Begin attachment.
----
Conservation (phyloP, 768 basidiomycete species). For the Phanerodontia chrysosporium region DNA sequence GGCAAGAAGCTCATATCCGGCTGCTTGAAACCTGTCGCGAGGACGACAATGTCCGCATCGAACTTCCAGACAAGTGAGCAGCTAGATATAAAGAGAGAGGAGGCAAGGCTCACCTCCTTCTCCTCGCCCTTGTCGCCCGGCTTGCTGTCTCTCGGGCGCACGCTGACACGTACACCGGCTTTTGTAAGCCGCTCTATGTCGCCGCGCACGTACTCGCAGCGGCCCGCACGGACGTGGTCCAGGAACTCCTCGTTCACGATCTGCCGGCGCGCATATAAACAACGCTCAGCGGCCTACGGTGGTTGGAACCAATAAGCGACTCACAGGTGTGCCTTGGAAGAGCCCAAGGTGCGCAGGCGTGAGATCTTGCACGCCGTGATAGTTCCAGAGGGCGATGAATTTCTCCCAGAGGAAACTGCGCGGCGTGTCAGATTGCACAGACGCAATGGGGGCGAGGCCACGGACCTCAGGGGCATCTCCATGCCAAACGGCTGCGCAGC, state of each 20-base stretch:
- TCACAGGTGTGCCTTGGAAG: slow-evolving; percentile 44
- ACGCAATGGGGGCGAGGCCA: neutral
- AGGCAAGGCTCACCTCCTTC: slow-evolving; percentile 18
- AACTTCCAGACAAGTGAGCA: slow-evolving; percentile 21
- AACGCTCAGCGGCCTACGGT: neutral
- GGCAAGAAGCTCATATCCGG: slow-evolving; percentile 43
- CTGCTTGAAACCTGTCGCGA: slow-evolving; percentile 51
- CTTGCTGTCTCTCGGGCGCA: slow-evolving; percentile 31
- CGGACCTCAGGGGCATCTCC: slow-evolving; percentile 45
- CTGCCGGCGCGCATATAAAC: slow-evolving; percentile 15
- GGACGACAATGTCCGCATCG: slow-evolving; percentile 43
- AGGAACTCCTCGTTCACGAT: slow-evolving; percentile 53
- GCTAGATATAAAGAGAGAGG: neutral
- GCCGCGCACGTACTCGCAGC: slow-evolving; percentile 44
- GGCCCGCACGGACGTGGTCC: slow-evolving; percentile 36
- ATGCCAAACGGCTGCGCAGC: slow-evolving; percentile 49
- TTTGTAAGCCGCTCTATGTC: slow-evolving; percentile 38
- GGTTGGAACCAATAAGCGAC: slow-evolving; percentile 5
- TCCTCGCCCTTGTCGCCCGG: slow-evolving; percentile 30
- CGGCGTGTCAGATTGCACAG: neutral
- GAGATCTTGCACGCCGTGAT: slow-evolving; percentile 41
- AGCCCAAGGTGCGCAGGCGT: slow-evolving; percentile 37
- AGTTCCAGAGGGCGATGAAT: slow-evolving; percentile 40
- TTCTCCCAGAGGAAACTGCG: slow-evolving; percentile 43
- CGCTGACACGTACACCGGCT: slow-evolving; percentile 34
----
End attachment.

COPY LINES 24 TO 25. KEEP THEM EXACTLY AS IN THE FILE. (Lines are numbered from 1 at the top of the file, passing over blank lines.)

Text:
- AGTTCCAGAGGGCGATGAAT: slow-evolving; percentile 40
- TTCTCCCAGAGGAAACTGCG: slow-evolving; percentile 43